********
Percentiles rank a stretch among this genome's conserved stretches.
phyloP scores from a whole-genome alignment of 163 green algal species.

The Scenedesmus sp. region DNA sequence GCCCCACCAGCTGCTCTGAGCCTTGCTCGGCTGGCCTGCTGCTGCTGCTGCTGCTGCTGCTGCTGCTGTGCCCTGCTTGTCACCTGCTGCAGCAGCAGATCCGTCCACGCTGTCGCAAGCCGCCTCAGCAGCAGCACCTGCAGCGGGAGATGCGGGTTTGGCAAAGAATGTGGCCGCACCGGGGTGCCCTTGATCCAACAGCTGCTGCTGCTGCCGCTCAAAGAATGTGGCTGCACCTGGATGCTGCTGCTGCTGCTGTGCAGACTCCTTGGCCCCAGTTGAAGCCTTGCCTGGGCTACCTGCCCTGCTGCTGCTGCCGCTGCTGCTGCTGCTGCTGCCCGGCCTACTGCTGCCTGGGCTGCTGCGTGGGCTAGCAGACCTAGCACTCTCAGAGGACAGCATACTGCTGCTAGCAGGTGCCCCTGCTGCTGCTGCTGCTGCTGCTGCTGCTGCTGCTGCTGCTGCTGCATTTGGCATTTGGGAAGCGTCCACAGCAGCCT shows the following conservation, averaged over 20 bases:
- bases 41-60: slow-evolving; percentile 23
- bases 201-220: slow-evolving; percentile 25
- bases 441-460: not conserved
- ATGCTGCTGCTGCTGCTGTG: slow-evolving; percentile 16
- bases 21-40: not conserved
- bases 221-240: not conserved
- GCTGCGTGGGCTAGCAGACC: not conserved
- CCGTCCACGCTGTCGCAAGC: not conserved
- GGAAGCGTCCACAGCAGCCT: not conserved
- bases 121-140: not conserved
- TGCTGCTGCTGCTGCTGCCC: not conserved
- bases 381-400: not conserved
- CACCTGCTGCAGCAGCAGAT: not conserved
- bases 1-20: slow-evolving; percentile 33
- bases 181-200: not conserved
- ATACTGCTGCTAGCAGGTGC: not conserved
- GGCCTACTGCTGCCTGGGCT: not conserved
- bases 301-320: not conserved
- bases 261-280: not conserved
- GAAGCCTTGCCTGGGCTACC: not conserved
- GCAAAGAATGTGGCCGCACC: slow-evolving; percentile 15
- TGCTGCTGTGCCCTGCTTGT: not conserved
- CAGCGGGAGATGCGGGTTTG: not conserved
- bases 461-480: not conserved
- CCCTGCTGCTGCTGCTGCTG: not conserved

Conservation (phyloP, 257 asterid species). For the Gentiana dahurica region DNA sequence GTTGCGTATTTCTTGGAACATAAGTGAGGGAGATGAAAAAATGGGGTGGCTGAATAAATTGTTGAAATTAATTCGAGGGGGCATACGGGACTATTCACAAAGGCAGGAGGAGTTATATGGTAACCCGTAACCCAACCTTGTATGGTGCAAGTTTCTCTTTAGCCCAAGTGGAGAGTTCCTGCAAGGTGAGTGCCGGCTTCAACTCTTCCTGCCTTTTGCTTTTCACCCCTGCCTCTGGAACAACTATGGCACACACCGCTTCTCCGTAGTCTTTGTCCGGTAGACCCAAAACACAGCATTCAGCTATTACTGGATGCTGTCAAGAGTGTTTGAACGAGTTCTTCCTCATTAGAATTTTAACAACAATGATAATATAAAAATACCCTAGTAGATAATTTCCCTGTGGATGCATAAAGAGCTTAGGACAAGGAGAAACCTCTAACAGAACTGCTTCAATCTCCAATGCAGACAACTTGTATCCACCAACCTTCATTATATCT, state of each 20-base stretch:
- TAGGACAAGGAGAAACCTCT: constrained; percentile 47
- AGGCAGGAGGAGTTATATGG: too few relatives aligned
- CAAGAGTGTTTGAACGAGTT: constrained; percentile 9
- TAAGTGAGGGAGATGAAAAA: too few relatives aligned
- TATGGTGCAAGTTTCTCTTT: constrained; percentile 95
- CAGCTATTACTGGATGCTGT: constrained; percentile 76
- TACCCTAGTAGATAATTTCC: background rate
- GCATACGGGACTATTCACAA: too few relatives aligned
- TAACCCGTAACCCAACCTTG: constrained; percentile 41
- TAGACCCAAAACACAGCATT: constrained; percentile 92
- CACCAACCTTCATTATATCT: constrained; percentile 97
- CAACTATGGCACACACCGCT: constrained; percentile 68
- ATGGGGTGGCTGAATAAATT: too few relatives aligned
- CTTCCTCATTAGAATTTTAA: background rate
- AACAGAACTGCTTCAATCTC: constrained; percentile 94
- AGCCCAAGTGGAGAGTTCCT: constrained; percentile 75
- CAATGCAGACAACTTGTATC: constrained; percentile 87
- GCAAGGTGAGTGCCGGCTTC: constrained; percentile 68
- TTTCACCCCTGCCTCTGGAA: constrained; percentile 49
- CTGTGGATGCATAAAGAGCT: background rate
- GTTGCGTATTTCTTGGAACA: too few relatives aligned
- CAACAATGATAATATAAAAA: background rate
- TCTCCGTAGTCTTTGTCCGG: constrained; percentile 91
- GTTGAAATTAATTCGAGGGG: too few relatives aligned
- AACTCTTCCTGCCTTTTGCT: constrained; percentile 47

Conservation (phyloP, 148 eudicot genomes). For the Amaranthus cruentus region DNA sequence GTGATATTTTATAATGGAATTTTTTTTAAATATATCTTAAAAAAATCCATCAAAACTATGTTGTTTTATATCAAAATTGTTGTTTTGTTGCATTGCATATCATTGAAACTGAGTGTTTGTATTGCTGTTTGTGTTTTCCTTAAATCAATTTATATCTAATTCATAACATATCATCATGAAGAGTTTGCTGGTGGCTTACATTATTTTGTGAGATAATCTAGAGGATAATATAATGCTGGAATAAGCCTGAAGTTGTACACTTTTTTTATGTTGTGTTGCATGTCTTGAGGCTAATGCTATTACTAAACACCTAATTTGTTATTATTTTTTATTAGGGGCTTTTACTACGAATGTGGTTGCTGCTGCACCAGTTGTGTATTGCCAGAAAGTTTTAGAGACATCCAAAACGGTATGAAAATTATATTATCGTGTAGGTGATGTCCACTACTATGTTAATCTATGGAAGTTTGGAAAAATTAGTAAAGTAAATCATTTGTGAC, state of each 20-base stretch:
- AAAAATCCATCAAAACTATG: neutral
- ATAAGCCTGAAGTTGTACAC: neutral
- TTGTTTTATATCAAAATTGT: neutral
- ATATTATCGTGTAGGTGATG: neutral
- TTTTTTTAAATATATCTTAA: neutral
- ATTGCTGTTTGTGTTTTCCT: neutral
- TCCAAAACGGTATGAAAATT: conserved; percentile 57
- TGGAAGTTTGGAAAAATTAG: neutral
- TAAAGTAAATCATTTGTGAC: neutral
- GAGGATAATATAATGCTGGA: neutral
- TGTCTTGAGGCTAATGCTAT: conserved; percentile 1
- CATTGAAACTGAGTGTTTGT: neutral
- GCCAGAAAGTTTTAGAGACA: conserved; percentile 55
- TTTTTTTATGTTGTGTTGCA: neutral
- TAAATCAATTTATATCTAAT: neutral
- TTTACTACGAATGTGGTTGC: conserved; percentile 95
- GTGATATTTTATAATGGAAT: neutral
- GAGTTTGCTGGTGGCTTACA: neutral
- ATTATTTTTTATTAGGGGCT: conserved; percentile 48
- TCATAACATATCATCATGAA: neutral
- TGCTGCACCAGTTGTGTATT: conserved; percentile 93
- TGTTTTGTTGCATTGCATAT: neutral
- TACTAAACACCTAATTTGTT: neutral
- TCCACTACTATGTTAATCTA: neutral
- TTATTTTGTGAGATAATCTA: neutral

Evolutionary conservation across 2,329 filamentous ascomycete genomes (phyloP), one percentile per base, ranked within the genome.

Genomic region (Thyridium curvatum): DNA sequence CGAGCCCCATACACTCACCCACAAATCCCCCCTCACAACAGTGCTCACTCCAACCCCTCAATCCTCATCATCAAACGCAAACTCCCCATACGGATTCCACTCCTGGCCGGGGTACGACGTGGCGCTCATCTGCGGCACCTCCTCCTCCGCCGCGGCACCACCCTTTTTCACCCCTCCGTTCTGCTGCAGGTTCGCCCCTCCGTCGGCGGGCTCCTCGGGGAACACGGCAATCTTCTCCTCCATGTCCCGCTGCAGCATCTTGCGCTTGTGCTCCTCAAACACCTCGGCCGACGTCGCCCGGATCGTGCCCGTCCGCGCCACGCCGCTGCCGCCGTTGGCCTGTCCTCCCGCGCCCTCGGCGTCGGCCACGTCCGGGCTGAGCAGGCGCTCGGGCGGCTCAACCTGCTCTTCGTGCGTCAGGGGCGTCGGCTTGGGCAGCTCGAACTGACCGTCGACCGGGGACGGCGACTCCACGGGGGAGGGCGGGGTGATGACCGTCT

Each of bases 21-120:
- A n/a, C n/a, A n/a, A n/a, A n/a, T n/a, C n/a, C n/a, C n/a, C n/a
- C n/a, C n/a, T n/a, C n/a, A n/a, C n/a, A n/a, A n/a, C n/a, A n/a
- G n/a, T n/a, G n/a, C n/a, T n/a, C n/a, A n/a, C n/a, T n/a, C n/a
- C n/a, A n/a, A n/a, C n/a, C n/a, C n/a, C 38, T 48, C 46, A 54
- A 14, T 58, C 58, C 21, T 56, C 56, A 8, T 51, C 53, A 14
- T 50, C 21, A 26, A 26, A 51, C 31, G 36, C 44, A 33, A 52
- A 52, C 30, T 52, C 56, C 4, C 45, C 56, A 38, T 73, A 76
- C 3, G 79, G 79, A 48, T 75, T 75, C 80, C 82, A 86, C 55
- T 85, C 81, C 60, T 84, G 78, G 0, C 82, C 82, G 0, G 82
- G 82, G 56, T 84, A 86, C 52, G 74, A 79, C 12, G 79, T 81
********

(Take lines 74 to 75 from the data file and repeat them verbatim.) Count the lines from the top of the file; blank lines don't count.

- ATTATTTTTTATTAGGGGCT: conserved; percentile 48
- TCATAACATATCATCATGAA: neutral